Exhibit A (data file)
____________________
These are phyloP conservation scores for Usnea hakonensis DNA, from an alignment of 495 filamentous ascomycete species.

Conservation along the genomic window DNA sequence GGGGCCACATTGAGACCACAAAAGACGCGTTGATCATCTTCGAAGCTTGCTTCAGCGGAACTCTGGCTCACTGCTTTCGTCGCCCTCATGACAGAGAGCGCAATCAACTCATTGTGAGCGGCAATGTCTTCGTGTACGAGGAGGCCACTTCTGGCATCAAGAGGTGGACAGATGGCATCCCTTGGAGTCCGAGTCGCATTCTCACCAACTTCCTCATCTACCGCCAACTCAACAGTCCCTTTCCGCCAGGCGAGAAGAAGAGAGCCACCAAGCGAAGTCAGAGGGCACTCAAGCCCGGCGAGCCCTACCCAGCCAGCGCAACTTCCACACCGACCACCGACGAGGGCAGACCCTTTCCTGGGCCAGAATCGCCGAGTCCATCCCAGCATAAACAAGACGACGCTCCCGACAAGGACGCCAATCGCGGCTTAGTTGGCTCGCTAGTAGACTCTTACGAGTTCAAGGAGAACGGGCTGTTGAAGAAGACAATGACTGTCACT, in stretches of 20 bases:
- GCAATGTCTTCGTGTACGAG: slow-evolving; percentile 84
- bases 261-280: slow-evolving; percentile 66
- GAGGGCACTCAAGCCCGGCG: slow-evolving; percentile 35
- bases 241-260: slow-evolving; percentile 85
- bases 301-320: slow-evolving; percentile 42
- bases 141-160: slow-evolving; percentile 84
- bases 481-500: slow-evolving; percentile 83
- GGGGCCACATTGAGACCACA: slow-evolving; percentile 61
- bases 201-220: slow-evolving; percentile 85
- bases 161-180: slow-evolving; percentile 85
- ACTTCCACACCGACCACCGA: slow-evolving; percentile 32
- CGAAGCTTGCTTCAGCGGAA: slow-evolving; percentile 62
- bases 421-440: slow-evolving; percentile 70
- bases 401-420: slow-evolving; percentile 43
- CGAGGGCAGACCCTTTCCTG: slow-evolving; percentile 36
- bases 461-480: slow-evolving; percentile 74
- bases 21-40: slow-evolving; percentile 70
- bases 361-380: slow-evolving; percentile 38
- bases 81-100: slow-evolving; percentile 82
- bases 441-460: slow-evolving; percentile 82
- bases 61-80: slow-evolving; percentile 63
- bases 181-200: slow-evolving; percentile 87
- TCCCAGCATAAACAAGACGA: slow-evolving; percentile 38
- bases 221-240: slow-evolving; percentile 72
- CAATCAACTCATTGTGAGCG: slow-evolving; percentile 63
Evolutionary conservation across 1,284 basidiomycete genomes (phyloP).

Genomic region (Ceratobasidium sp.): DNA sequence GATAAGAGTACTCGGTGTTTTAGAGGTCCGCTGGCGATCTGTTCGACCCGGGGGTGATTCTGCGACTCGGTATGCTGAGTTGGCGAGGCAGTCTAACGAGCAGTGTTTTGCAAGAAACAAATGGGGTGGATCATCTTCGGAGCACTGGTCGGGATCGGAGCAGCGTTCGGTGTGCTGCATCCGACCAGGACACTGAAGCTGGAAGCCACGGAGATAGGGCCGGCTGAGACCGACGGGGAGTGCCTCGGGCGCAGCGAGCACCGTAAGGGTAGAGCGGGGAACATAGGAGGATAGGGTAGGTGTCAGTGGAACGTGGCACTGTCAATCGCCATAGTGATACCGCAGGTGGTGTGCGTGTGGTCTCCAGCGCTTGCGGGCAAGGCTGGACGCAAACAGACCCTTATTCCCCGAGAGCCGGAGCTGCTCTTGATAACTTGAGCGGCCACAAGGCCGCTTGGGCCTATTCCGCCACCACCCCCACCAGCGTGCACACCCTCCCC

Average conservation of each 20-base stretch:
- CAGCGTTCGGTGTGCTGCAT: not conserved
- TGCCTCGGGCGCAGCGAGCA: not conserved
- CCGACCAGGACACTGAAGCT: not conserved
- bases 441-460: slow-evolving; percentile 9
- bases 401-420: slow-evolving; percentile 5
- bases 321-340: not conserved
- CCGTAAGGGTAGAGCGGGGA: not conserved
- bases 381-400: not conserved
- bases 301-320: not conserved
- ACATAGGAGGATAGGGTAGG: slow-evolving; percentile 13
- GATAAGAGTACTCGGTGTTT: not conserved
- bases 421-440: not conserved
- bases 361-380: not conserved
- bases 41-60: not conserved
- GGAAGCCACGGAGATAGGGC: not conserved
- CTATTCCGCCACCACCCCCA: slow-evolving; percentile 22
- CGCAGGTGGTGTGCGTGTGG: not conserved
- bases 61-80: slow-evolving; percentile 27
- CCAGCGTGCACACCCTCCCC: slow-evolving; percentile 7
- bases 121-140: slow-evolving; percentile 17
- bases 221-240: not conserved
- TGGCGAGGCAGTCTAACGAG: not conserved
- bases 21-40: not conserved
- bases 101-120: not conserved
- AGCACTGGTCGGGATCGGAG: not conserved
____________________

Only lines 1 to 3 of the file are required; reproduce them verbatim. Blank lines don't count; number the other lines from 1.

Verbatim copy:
These are phyloP conservation scores for Usnea hakonensis DNA, from an alignment of 495 filamentous ascomycete species.

Conservation along the genomic window DNA sequence GGGGCCACATTGAGACCACAAAAGACGCGTTGATCATCTTCGAAGCTTGCTTCAGCGGAACTCTGGCTCACTGCTTTCGTCGCCCTCATGACAGAGAGCGCAATCAACTCATTGTGAGCGGCAATGTCTTCGTGTACGAGGAGGCCACTTCTGGCATCAAGAGGTGGACAGATGGCATCCCTTGGAGTCCGAGTCGCATTCTCACCAACTTCCTCATCTACCGCCAACTCAACAGTCCCTTTCCGCCAGGCGAGAAGAAGAGAGCCACCAAGCGAAGTCAGAGGGCACTCAAGCCCGGCGAGCCCTACCCAGCCAGCGCAACTTCCACACCGACCACCGACGAGGGCAGACCCTTTCCTGGGCCAGAATCGCCGAGTCCATCCCAGCATAAACAAGACGACGCTCCCGACAAGGACGCCAATCGCGGCTTAGTTGGCTCGCTAGTAGACTCTTACGAGTTCAAGGAGAACGGGCTGTTGAAGAAGACAATGACTGTCACT, in stretches of 20 bases:
- GCAATGTCTTCGTGTACGAG: slow-evolving; percentile 84